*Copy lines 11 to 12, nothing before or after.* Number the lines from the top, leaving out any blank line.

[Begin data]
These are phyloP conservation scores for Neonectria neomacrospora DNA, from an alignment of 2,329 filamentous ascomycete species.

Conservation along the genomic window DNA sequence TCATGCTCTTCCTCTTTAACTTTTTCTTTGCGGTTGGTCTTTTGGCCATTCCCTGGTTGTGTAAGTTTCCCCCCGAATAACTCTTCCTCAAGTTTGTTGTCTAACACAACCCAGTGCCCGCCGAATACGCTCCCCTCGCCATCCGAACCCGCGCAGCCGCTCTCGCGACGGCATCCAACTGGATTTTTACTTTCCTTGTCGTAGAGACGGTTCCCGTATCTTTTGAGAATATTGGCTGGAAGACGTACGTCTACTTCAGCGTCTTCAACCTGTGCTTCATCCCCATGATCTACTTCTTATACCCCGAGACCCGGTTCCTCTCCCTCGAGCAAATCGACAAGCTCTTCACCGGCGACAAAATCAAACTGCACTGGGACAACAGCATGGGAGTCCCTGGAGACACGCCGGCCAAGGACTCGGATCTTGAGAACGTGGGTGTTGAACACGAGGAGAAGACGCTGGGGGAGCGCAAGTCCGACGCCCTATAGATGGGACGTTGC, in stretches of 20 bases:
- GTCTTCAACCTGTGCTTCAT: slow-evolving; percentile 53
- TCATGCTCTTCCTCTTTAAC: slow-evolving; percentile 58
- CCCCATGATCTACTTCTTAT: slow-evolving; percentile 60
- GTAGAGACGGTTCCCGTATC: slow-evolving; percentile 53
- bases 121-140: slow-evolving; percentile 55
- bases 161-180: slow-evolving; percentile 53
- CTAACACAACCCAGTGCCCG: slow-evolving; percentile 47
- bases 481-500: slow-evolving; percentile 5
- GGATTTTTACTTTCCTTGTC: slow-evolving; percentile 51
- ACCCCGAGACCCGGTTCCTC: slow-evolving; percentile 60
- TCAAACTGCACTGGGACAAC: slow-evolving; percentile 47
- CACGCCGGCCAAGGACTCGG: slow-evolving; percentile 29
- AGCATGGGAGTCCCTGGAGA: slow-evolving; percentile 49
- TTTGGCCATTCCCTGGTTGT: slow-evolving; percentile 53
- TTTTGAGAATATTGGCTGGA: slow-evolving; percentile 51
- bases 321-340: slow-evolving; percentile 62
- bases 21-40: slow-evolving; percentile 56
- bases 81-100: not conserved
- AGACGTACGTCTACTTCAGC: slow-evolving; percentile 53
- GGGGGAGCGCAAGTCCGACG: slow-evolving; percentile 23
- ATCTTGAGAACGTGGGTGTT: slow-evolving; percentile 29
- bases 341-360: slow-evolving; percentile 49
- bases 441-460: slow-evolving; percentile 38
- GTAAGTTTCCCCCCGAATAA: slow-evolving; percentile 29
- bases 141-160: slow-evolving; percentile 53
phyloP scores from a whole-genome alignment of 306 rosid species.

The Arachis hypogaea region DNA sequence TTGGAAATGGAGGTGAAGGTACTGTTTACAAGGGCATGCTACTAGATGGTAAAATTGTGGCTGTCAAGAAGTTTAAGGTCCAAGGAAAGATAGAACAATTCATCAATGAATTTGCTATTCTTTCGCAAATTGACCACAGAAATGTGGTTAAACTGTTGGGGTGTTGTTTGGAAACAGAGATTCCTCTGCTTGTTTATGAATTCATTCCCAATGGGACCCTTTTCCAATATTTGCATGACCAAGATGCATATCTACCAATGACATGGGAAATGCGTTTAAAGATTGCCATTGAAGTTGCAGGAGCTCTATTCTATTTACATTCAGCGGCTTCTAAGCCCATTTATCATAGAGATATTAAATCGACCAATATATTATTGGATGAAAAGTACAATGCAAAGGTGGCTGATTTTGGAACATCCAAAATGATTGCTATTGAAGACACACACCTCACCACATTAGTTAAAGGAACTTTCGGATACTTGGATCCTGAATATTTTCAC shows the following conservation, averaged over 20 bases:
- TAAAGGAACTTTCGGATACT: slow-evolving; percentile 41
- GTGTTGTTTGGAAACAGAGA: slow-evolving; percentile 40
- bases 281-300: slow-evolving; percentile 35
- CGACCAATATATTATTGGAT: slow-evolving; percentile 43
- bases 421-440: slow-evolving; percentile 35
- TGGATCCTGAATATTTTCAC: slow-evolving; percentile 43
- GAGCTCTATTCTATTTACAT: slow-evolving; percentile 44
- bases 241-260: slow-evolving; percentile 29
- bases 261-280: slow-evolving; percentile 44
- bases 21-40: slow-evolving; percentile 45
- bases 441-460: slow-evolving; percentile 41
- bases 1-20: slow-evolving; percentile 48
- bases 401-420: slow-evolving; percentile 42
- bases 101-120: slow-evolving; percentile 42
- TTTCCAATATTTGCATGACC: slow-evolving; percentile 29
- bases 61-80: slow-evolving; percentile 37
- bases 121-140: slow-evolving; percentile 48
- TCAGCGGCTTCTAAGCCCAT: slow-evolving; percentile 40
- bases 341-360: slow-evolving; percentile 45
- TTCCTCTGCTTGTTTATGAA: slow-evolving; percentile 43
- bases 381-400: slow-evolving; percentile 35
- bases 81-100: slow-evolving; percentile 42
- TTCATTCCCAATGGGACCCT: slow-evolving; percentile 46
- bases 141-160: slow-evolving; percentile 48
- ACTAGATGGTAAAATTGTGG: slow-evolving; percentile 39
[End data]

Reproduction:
- GGATTTTTACTTTCCTTGTC: slow-evolving; percentile 51
- ACCCCGAGACCCGGTTCCTC: slow-evolving; percentile 60